SLAC is very interested in improving cell phone coverage at SLAC. To assist in understanding the needs and negotiating with vendors, the SLAC Computing Division has put together a quick online survey of six questions to find out: how many cell phones are in use at SLAC; what service carriers are used; the number of users for each carrier; and the coverage, etc. An all-hands email was sent on the evening of Friday July 31, and by Monday at 9 a.m. there were already more than 600 responses.

If you have not already responded, please take a few minutes of your time to complete the survey. The more complete the answers, the better we will be able to make our case with carriers and improve coverage, so it is in your interests to participate. This survey will run until Friday, August 7. It is available through a SLAC internet link (requires SLAC Windows login credentials) or intranet link (requires a host on the SLAC network; the visitor's subnet does not work).

If you cannot access one of these sites, please contact Les Cottrell.

Thanks for providing your input.

H-P-S-what?

High Performing Sustainable Building Site Assessment Begins Today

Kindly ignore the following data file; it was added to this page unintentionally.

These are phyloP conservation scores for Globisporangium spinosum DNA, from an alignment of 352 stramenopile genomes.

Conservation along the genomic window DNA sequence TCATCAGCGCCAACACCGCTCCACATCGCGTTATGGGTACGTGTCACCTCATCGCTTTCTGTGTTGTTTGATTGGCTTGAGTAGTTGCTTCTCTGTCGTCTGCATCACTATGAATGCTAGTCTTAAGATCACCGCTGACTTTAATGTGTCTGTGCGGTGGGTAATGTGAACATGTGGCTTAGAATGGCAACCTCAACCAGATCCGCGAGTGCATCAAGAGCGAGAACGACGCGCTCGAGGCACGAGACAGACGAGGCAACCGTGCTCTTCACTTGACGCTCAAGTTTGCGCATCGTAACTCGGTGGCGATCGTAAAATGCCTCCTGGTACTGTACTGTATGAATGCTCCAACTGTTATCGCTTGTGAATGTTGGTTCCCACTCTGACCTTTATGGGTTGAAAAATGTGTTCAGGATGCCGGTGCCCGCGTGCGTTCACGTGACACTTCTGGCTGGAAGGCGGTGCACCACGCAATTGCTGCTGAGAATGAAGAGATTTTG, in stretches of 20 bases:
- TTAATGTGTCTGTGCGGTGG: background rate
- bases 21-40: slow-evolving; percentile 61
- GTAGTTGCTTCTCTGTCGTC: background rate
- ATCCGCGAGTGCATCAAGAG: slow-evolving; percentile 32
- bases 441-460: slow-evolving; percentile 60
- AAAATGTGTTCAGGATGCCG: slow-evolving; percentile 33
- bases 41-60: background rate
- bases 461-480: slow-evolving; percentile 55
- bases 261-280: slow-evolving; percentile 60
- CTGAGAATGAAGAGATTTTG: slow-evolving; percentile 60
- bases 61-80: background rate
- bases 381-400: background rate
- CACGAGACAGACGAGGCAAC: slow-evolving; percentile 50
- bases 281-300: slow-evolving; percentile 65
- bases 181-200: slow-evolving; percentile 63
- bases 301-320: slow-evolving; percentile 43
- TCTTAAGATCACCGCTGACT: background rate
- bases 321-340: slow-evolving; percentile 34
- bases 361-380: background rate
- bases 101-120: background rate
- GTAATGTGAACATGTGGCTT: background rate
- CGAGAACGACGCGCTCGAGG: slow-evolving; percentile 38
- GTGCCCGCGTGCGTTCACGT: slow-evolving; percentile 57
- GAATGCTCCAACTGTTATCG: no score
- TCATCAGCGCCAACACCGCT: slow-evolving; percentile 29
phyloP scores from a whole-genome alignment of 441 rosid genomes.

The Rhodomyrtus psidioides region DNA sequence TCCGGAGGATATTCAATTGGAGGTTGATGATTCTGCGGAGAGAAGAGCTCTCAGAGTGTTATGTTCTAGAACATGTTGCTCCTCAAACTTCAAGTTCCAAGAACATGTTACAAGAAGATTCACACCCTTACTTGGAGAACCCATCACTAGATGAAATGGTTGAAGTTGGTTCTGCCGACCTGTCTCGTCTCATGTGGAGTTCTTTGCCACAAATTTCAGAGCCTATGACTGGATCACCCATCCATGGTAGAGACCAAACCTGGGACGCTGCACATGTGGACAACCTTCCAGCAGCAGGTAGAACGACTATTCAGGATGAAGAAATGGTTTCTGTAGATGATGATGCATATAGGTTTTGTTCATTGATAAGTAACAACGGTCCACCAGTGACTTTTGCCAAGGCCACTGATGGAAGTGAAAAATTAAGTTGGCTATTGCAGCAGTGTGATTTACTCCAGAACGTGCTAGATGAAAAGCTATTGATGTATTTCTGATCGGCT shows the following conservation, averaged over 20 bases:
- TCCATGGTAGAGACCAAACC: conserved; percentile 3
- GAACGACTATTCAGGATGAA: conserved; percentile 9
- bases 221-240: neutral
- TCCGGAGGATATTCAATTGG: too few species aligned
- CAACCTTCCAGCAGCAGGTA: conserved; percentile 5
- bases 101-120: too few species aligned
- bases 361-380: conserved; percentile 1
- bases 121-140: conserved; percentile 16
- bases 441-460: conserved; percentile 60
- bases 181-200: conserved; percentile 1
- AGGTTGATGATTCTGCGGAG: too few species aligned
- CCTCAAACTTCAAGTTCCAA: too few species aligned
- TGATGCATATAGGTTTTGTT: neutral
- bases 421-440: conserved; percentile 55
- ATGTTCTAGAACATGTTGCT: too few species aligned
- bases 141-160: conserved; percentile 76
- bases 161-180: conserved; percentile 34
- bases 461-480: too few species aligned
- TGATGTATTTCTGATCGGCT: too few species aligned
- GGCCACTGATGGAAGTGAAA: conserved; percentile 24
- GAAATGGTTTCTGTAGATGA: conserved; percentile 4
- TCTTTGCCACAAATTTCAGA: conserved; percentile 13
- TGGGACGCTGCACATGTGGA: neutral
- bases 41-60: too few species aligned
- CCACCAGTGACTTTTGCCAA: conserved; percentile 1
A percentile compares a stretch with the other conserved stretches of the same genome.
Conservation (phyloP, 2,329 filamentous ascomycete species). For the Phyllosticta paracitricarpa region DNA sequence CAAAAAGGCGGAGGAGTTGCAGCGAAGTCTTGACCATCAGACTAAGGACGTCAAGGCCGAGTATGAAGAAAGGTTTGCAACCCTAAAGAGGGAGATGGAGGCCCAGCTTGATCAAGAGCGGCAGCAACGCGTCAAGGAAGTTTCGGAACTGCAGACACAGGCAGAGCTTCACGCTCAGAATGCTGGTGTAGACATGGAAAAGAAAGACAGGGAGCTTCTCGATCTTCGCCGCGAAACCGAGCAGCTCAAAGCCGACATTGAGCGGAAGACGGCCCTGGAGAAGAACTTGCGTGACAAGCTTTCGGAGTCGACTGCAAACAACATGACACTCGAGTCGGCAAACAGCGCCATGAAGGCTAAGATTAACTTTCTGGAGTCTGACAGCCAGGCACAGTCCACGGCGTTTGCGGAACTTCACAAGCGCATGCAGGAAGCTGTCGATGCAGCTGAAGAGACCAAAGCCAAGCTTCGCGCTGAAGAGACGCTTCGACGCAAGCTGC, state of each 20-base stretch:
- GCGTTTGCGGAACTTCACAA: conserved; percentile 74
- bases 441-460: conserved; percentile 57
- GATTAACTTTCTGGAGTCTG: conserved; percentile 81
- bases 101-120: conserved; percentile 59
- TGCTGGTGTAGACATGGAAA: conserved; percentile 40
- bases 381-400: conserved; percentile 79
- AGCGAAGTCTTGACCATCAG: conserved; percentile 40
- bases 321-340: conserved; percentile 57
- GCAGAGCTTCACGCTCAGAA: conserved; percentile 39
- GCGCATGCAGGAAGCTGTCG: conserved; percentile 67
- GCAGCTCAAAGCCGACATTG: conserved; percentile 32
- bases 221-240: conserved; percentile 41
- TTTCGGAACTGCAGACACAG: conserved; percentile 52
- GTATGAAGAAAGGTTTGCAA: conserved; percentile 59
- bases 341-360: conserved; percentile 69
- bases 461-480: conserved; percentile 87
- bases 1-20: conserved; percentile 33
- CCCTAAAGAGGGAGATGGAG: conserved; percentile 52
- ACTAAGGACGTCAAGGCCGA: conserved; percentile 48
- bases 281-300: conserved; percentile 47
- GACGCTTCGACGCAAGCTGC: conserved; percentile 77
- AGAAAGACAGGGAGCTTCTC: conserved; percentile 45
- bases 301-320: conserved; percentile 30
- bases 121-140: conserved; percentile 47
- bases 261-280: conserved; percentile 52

Last December, the final Federal Guidance for High Performance Sustainable Building compliance, or HPSB Guidance, was issued. Since that time, SLAC has been working toward developing a plan that meets the goals and intent of the publication. The guidance document reiterates the requirements of Executive Order 13423 - mandating that all federal sites conform to the High Performance Sustainable Building practices for 15 percent of the site's enduring building population. These practices are outlined within the HPSB Memo of Understanding, signed by the Department of Energy and other federal departments, that describes five specific categories of compliance: integrated design, optimized energy performance, water protection and conservation, enhanced indoor environmental quality and reduced environmental impact of materials.

The practices of HPSB have been documented by the Federal Energy Management Program in what they refer to as the HPSB EB Toolkit, published in May of this year. The toolkit, based upon USGBC LEED for Existing Buildings, is being used as a compliance guideline for a site-wide assessment scheduled to be performed at SLAC beginning today and lasting through the end of September. There will be multiple audit teams surveying multiple building systems including; lighting systems, mechanical equipment, day-lighting systems, water fixtures, air-quality systems, materials and other related HPSB indices. Building managers, the Environment, Safety and Health Department and the Facilities Construction Safety group have been informed of the pending survey work.

So, if you see people in your building and they look suspiciously like engineering survey board-and-pencil-types, they probably are. Please assist the survey teams as you are able. If you have any questions or concerns please call the contract site representative Jonathan Kroeker (x3019). You can also contact Facilities Services (x4960) for immediate assistance.